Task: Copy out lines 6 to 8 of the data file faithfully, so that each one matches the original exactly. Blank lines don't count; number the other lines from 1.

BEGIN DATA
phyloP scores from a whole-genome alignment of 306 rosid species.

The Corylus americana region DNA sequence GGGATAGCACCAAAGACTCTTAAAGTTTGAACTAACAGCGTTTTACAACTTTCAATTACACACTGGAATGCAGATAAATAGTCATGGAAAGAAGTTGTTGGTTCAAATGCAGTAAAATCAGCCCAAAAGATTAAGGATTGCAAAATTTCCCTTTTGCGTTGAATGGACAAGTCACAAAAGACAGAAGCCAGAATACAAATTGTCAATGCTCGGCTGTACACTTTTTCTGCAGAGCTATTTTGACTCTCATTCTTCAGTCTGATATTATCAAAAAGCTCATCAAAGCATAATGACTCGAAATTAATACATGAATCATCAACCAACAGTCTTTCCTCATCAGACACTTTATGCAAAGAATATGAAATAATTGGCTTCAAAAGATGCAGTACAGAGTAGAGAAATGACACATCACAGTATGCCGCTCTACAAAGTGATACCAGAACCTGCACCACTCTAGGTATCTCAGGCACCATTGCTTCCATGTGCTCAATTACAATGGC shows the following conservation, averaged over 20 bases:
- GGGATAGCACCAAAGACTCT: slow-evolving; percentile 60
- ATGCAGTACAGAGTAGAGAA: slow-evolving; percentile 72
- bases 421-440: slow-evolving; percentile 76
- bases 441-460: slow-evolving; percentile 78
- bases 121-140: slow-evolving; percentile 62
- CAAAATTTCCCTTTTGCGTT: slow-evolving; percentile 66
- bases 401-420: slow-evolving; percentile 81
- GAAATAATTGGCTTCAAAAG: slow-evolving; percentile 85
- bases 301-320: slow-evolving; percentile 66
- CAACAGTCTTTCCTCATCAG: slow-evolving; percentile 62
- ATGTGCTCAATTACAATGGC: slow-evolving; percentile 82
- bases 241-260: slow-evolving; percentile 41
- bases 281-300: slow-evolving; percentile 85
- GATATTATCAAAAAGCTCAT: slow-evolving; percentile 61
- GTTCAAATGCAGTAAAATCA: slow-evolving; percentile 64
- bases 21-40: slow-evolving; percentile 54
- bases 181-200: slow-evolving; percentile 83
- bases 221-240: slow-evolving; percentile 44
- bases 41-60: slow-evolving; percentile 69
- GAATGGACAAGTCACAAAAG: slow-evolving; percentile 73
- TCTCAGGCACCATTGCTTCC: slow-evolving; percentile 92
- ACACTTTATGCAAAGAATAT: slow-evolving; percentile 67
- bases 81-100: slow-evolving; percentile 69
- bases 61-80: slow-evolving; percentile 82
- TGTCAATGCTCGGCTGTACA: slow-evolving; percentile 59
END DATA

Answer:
- bases 441-460: slow-evolving; percentile 78
- bases 121-140: slow-evolving; percentile 62
- CAAAATTTCCCTTTTGCGTT: slow-evolving; percentile 66